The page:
The Current 'War on Piracy'

As this narration shows, piracy in this region was the product of the destruction of traditional trade routes and of the creation of European monopolies of trade. It is easy to see how analogies can be made with today's 'war on piracy' in the area of intellectual commodities. Brand names, patents and copyright work together to create regional and global monopolies. Western cultural hegemony uses international law, trade agreements and the threat of sanctions to assert itself. Third World countries are reduced to being sources of cheap labour to produce copyrighted and branded goods for the West, goods the workers themselves can never afford.

Section 301 of the Trade Act of 1974 provides the United States with the authority to enforce trade agreements, resolve trade disputes and open foreign markets to US goods and services – what is, on US terms, called to 'levelling the playing field'. Whiteg Weng shows how the use of Section 301 has eroded traditional import routes for Western books, music and movies in Taiwan. (2) Local importers have been replaced by American chains. At the same time, trade in pirated goods thrives in Taipei's Guang Hu market, a pirate haven not only for software and music CDs but also for generic computer chips. The need for cheaper versions of copyrighted goods has led to the creation of grey markets in Asian metropolitan areas.

In downtown Bangkok, Thailand, a big modern department store called Pantip Plaza is almost entirely dedicated to software, film and music piracy. The multi-storey building is filled with many small shops and stalls that offer large selections of goods. On display are only the CD covers in laser or bubble-jet print-outs. The customer writes down the numbers of the CDs or DVDs she wants, gives the list to a staff member, pays the equivalent of US$2 or $2.50 and waits 15 or 20 minutes until the CDs are brought in from storage outside the building. The whole affair is conducted entirely in the open, and, it seems, no one is afraid of any official crackdown. American officials from the Department of Trade call at regular intervals for stronger government measures to clamp down on this sort of activity. But nobody seems to have told that to the young Thai people and foreigners who gloat over CD covers of commercial software, games, expensive modelling applications and professional music editing suites. What Western companies define as piracy might from a local point of view be an act of economic retaliation, which may explain in part the leniency of the Thai government.

The copyright industries, sometimes also called the 'data lords', are no longer satisfied with a crackdown on industrial-scale piracy. Recently they have begun to use the word 'piracy' differently. Alarmed by the success of peer-to-peer file-sharing networks, they now brand every individual who participates in file sharing via the internet a pirate. (3) What is new here is that 'piracy' is no longer connected to a profit motive, but is used as a catch-all term for all uses of content that are not explicitly sanctioned by the copyright holder. The phonographic industry has won a court case about access to user information from a particular ISP. If this verdict remains unchallenged then ISPs will have to hand over user information to record companies on the mere suspicion of one of their customers being involved in file sharing. In a parallel development, new legislation has been prepared in the US that would give companies the power to break into individuals' computers to check whether they are participating in file sharing. These are unprecedented powers for private companies, which go even beyond police powers and make the companies appear to be somehow above the law, because their commercial interest coincides with the national interest of the USA. The European Union Copyright Directive parrots the US Digital Millennium Copyright Act except for a few sub-sections.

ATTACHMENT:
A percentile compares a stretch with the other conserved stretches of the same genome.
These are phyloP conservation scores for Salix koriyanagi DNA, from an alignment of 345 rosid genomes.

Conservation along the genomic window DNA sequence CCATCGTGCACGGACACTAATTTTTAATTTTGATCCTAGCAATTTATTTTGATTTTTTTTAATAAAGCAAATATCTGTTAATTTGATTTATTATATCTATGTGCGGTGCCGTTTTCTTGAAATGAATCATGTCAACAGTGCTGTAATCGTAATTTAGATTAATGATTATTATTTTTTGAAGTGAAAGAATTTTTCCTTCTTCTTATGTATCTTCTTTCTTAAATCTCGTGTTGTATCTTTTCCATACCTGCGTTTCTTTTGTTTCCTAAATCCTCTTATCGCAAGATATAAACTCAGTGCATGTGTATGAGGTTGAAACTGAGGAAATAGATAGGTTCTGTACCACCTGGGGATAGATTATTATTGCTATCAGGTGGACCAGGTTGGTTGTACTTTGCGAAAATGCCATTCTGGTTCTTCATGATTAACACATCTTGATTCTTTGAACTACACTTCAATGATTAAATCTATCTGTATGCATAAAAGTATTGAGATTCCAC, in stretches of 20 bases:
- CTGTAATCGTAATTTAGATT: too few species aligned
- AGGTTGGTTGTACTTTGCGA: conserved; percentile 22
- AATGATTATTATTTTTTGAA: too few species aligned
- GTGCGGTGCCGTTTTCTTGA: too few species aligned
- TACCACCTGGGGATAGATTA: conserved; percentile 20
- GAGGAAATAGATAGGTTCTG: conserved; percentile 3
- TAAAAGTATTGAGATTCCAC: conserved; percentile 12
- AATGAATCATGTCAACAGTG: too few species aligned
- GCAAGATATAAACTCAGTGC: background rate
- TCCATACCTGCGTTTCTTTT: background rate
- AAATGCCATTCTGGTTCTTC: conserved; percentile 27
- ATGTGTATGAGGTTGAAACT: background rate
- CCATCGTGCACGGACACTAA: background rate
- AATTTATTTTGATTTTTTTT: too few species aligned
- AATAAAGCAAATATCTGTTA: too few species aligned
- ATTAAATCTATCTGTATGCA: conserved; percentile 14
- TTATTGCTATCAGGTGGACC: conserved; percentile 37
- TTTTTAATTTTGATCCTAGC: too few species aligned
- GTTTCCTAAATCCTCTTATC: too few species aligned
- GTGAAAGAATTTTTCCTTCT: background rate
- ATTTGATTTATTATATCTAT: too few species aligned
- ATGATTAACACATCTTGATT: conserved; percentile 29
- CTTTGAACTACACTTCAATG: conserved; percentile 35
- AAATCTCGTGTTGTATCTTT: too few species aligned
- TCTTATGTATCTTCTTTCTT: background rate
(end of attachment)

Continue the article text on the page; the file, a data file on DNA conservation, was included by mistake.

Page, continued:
'Piracy' is a question of the power of definition, which currently clearly lies with the data lords. Hollywood film studios, software giants and multi-national record companies have chosen to use the term 'piracy' to cover all kinds of copyright infringement. This might turn out to backfire. As Bernhard Günther points out (4), Hollywood has produced numerous pirate movies where audience sympathies were usually with the somehow more 'human' pirates, rather than with the captains of the navy frigates. People on the street tend to favour the underdog. By chosing the term 'piracy', Hollywood has maybe failed to understand its own propaganda of an earlier age. Is it pure coincidence that one of the most successful Open Source softwares is called 'Apache', an indigenous North American tribe that was mercilessly slaughtered almost to extinction by white settler cowboys?

Can the negativity associated with piracy be turned around? Maybe it does not need to be. It was not us who chose the term. It was ascribed to activities that we sometimes might be involved in; even so, we don't feel that we are committing a crime, and as ordinary people are usually not inclined to get involved with something illegal. We don't need to find consolation in tales of romantic pirate utopias. A fundamental change is happening right now at the centre of relations of productive forces that will render the question irrelevant.